Whether you’re a globetrotter or this is your first time traveling abroad, I’ve got some currency exchange tips for you. I’m a US citizen but have lived overseas and traveled overseas as an adult for 20+ years. These are some of my favorite tips that will save you from unnecessary fees and higher exchange rates.
First, before doing anything, you need to know the exchange rate. You can check out the current rates at exchangerates.org. Then I recommend downloading a currency exchange rate app. My Currency Converter & Rates is my favorite - only for Apple users though. If you’re team Android, My Currency Converter is a comparable app. Both apps are free.
Knowing the exchange rate and how much it will cost to convert your money will make it easier to budget for your trip. It will also help you know if you’re getting a good rate or not if you’re using a currency exchange service.
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Exchange Currency at Your Bank
If you want to go with some local currency in your pocket (figuratively speaking, not literally - don’t keep it in your pocket), then there are a few ways to acquire currency while still at home in the U.S. If you’re in Seattle, San Francisco, New York, or places that have larger international populations or are close to borders, you’re more likely able to find a local bank that can exchange your dollars for whatever currency you’ll need. Especially currency for the more common destinations like Canada, the UK, and Europe, or Mexico if you’re in the Southwest.
If you decide to exchange currency at a bank before you leave on your trip, ask them if they will exchange the currency when you return. If not, you can exchange the currency at an airport exchange booth, but you will most likely not get the best rate. Some people prefer to do that so they’re not coming home with currency they can’t use.
If you feel uneasy traveling without the local currency, or if you’re worried that your credit or debit card won’t work or will be declined while you’re abroad, then definitely try to exchange some currency before you leave. Overall though, you’ll want to get the best exchange rate and here’s what I’ve found works the best.
Use Local ATM
When I’m traveling I prefer to use local Automatic Teller Machines (ATM). When I lived in Germany several years ago, I found that I got better exchange rates going to the ATM in the country I was visiting rather than going to my bank beforehand. The fees were minimal when using an ATM, but the bank sometimes charged up to 6% in exchange fees. Whereas the ATM would only charge a few US dollars for using an ATM that was out of network. The downside to using ATMs is that you're limited to the amount you can withdraw daily (usually around $200 or equivalent - although there are some exceptions).
It’s also important to know that Airport ATMs and currency exchange booths or kiosks in the airport will usually have a much higher exchange rate than other options. Hotel ATMs will as well. Even though the exchange rate may be good, there are usually additional fees added to the hotel ATM. So read the signs. If there are additional fees, it should be posted or at least on the ATM screen.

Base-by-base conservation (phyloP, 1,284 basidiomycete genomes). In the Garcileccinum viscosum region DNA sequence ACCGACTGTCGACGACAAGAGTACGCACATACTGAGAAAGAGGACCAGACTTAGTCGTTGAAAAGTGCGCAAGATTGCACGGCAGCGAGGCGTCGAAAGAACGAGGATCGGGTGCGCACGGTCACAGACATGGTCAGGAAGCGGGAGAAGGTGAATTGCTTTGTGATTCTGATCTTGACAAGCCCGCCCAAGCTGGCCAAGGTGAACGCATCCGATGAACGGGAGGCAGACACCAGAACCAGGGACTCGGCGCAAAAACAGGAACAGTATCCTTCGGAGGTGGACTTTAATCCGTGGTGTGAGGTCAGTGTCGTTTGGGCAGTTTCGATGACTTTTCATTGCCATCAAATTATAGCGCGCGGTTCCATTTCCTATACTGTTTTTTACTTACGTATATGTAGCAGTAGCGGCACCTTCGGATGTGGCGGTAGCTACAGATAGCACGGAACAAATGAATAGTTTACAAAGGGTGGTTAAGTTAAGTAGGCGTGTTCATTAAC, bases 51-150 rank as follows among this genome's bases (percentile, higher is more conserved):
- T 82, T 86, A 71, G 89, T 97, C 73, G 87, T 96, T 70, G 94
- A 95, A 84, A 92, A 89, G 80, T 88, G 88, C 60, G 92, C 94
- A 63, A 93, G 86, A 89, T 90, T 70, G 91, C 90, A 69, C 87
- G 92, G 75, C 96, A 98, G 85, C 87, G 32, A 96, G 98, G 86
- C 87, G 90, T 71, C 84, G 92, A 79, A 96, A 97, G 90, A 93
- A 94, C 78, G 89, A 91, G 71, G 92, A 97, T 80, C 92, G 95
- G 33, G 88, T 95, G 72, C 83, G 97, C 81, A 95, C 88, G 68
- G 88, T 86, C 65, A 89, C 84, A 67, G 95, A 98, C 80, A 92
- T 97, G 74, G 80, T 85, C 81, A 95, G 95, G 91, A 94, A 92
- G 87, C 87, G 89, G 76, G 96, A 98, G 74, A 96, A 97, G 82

Be sure that you’re using your bank’s debit card when using the ATM. If you use your credit card, that will be considered a “cash advance” and will have higher fees than just a bank withdrawal. You would then have “cash advance” fees, foreign transaction fees, and possibly an ATM fee.
No International Transaction Fees
Using a credit card abroad is definitely easier now than when I first started traveling. With wifi and bank apps, using your card is easier than ever (and can be safer when traveling too). Before you travel, you’ll want to call you credit card issuer and see which cards have the lowest international transaction fees. Or better yet, no international transaction fees at all. Leave your other cards in a safe place at home.
You’ll also want to tell your credit card company what dates you’ll be traveling. They’ll make a note on your account so you don’t get flagged for fraudulent activity. Trust me, this can be extremely inconvenient when traveling.
Be aware that if you pay with a credit card, some merchants may ask if you want to pay in U.S. dollars or the local currency. If this happens, always choose the local currency. The merchant can choose whatever exchange rate they want to convert your U.S. dollars to their currency. However, if you choose to pay in the local currency, your credit card issuer will determine the exchange rate. Chances are, your credit card’s rate will be a much better deal.
How Much Cash to Carry
Depending on where I’m traveling, I usually carry about $100 - $200 in local cash for small purchases or incidentals. Anything over about $20 I just put on my credit card. (Which of course I pay off when I return from my travels.)
Here's a travel tip that will save you money. Before you leave for your trip, make sure your Uber and Lyft accounts have been updated with your credit card that doesn’t have international transaction fees.
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I hope these tips are helpful. If you have additional tips for exchanging your foreign currency, then leave a comment below. I’d love to hear what you do to get good exchange rates.